We believe the administration of the University of Ottawa has failed the Black community on campus. The disconnect in stating “an open university where the fundamental missions are articulated in full respect for the academic freedom and dignity of each of its members and where all deserve to be treated with dignity and not to be marginalized” reiterates the fact that we are having two very different conversations where one is fearing for their academic freedom while others are fighting to be respected.

Time and time again, this conversation, like many other instances, are a reminder that those who have established these institutions and uphold those values have deliberately made no space for marginalized groups and will fight to maintain that status quo. The claim and cries for academic freedom are used as an ostracizing weapon, where Black individuals were never welcome in these academic spaces and thus, will not understand the importance and weight using the ‘N-word’ would have in enriching the learning experience.

Academic freedom is at the foundation of every university. We understand that professors will always vigorously stand behind academic freedom and against arbitrary disciplinary action by the central administration, but there are moral limits on which we can all agree. We believe that the use of the ‘N-word’ falls in that category and goes beyond what is required for the advancement of knowledge and learning. Just as professors expect respect from students, and certain words and phrases be avoided to maintain decorum in the learning environment, students should expect the same level of respect from professors.

Following the carding incident in June of 2019, which was found to be motivated by racism in an independent investigation, an advisory committee to the President was formed to tackle anti-Black racism on campus. Unfortunately, this committee has met only once since March of 2020, and is not attended by the president. In order to undertake the process of meaningful and effective change to our community with regard to structural racism, we have the following action items which we believe should be implemented as soon as possible:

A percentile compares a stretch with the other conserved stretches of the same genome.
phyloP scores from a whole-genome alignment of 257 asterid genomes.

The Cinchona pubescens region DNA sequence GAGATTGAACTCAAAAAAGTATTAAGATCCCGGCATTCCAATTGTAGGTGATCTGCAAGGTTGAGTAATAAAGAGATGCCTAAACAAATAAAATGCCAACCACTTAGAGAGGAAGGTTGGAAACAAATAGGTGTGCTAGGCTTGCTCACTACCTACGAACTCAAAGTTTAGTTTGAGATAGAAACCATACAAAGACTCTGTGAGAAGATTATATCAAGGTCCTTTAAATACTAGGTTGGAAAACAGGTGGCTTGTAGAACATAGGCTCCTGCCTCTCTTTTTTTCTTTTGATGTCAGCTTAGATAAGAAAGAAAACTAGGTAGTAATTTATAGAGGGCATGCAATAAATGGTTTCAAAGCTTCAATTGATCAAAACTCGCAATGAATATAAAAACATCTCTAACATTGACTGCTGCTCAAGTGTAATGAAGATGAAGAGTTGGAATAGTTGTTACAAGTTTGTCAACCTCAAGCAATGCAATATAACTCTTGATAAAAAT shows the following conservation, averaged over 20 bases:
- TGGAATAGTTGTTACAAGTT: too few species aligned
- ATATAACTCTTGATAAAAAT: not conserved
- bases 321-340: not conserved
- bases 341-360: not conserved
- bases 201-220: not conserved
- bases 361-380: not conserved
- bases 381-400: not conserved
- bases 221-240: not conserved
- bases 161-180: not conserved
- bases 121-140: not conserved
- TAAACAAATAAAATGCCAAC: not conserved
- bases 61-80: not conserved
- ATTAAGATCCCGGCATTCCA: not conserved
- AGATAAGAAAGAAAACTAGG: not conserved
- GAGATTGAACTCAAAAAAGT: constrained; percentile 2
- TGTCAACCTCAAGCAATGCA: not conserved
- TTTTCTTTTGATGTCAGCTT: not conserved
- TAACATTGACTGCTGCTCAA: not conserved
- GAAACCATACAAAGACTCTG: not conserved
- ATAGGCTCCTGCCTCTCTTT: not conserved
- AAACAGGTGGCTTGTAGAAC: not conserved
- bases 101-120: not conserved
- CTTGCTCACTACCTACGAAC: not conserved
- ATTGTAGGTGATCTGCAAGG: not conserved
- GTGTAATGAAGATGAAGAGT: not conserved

1. The President’s Advisory Committee on Anti-Black Racism be reformed to an action-based committee with binding authority on recommendations, and that this committee be attended by members of central administration capable of enacting change.

2. A statement unequivocally denouncing the use of the ‘N-word’ and other racial slurs be released by the University as soon as possible. For this statement to hold weight, there must be clear guidelines and sanctions for professors that engage in these discriminatory acts.

3. That the Office of the President follow up on recommendations set forth in previous statements from the University of Ottawa Students’ Union (UOSU) and registered student governments, the BIPOC caucus of the APUO and others.

Saada Hussen, B. Sc., MD 2023 candidate

Undergraduate student member of the Board of Governors of the University of Ottawa

Jamie Ghossein, B. Sc., MD 2021 candidate

Undergraduate student member of to the Board of Governors of the University of Ottawa